What if they’d release a HD2 or an EVO 4G (assuming it’s GSM) with dual sim support no? That’ll be uber nice :P

  9. anonymous says:

    what’s the mobile phone habit in the U.S.? i don’t think uso sa kanila two mobile phones for several reasons. for one, calling a number regardless if mobile or landline, it costs the same. second, they can retain their mobile telephone numbers when changing from one mobile network operator to another.

    dito sa pinas, one mobile phone fone for unli calls (Sun cellular) and another for Globe or Smart or Wireless Landline.

  10. simplynice93 says:

    Big brand cellphone manufacturers don’t put dual-sim feature coz some countries have a one-phone-one-sim policy. Other brands such as myPhone cater more to Filipino’s needs like dual-sim, analog TV, AM tuner, etc.

  11. Same reason on mine. Yan ung inexplain q xa mga people na nagtatanung sakin. Imagine, outside PH almost are hooked to CARRIERS and plans. So my network ba na nagbibigay ng dalawang sim ? lolz.

  12. mindyQ says:


    1) lack of support by major brands like Nokia, SonyEricsson

    2) poor batterylife

  13. loadex says:

    Ayaw lang tanggapin ng major brands na kinakaian ng mga dual sim type phone ang market share nila. But have you seen Nokia entry lelevel phones?.. one gets a free sim plus a Jollibee GC worth 100 pesos for a phone worth P1300.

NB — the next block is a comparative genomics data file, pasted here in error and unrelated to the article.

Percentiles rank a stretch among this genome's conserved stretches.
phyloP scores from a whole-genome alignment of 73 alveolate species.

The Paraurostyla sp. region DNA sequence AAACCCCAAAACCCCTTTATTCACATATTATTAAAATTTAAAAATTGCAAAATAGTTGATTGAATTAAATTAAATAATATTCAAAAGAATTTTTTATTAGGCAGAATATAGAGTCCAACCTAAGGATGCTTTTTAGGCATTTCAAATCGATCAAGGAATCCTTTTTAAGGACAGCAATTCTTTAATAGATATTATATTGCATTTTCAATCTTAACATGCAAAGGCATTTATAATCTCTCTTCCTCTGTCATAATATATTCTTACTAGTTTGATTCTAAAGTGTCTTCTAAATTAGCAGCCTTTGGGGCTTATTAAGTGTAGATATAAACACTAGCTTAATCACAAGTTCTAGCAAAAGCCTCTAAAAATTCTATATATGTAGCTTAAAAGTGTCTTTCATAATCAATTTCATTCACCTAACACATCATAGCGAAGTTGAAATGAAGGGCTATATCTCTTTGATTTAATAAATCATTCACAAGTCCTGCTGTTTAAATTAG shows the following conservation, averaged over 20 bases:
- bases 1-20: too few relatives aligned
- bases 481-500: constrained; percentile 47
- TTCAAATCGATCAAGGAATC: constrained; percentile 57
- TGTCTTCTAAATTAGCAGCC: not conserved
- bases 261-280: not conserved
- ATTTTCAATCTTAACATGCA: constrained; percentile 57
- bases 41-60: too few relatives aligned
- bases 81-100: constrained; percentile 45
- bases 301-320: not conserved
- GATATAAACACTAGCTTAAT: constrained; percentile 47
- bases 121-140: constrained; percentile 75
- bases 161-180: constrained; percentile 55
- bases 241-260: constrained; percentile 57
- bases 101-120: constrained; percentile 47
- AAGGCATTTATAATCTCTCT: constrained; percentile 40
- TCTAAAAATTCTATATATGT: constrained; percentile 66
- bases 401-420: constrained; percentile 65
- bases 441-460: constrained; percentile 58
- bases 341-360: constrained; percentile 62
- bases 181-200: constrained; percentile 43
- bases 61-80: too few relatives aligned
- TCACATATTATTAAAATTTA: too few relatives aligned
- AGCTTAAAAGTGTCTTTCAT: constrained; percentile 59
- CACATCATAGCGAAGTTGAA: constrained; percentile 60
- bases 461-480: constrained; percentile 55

My friend who sells Cherry Phones informs me that Cherry outsells Nokia. Before they are selling 1000 units of Nokia a month, now it is down to 250, but Cherry phones sells around 800 units per month since it was launched.

  14. rcsaint says:

    I’m using Samsung dual sim C3212, it’s definitely better than China phones. Battery can lasts up to 4 days, if you are not a heavy user. It’s very light and easy to use. It’s a basic phone good for texting and calling only but very convenient if you have many friends in different networks. After using this phone for several months now, one-sim phone doesn’t interest me anymore. I’ll never go back to using one-sim phone only.